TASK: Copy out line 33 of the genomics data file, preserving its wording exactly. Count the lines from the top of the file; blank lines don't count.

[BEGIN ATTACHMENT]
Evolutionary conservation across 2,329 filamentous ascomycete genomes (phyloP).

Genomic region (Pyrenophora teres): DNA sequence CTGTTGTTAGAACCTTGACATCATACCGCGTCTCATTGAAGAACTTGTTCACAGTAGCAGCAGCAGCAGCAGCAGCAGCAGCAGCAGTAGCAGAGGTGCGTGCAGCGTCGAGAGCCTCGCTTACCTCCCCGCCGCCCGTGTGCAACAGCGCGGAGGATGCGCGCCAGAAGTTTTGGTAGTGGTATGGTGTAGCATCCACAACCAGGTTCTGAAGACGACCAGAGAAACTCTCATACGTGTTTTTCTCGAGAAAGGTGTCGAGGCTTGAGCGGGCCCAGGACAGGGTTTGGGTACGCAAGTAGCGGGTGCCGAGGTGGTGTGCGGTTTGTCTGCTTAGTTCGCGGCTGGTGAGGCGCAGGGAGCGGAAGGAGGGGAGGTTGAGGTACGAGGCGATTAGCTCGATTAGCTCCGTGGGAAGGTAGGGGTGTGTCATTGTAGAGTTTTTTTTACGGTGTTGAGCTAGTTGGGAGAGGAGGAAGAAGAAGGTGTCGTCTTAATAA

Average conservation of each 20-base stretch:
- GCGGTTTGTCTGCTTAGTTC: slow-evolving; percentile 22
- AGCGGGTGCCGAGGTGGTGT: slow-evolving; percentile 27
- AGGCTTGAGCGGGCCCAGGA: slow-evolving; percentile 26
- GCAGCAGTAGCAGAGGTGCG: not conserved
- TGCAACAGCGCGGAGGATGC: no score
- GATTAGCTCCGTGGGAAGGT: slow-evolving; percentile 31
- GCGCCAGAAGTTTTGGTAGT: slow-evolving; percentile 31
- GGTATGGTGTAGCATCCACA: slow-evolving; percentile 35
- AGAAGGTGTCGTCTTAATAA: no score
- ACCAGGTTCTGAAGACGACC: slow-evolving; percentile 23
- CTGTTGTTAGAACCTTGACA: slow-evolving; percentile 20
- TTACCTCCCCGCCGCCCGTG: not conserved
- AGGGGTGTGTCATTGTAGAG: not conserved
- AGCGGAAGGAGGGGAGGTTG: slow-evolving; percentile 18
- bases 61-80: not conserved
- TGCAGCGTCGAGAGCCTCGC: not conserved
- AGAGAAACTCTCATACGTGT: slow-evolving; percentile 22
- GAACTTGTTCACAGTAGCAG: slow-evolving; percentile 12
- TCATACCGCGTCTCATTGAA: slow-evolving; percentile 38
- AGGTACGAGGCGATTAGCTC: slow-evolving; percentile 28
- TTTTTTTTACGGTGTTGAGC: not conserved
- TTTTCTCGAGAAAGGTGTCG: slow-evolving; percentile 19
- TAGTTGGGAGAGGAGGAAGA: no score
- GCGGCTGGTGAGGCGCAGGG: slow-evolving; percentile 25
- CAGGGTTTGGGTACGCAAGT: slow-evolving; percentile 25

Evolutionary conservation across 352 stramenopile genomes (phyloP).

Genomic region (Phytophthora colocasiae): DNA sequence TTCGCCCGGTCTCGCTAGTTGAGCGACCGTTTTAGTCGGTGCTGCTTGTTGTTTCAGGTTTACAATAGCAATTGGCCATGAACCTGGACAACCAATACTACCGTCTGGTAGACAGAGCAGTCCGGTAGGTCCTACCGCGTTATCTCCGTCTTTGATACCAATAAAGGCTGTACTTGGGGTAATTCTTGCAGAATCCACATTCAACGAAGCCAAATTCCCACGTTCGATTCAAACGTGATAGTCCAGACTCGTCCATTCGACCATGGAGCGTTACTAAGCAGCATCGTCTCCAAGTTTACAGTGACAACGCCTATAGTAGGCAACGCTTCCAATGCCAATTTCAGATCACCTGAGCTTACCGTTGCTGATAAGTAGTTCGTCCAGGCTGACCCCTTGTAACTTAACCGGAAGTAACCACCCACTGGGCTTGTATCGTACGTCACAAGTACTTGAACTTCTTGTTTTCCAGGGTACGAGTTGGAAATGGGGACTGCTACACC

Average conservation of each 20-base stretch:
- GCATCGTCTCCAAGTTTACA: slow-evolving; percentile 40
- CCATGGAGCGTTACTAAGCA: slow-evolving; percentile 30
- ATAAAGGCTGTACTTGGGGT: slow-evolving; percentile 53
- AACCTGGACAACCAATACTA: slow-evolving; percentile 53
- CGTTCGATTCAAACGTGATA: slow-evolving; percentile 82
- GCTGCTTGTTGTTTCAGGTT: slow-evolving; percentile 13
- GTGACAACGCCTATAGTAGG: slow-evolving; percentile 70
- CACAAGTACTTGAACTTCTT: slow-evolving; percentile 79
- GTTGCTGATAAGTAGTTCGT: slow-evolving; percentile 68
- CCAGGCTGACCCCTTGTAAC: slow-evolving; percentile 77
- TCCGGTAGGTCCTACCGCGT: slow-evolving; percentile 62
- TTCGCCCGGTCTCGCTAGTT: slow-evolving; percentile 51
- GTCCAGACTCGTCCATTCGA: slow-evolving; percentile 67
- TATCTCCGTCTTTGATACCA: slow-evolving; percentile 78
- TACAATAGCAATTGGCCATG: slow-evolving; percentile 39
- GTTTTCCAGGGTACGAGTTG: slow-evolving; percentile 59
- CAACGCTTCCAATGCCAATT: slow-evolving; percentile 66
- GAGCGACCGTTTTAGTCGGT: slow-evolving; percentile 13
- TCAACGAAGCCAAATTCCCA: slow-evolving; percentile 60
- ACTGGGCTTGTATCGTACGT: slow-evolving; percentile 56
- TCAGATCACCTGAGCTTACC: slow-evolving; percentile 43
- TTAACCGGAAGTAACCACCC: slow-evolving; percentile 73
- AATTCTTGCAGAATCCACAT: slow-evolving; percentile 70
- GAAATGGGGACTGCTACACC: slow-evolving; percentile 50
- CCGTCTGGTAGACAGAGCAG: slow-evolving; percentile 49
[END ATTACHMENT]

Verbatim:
- CCATGGAGCGTTACTAAGCA: slow-evolving; percentile 30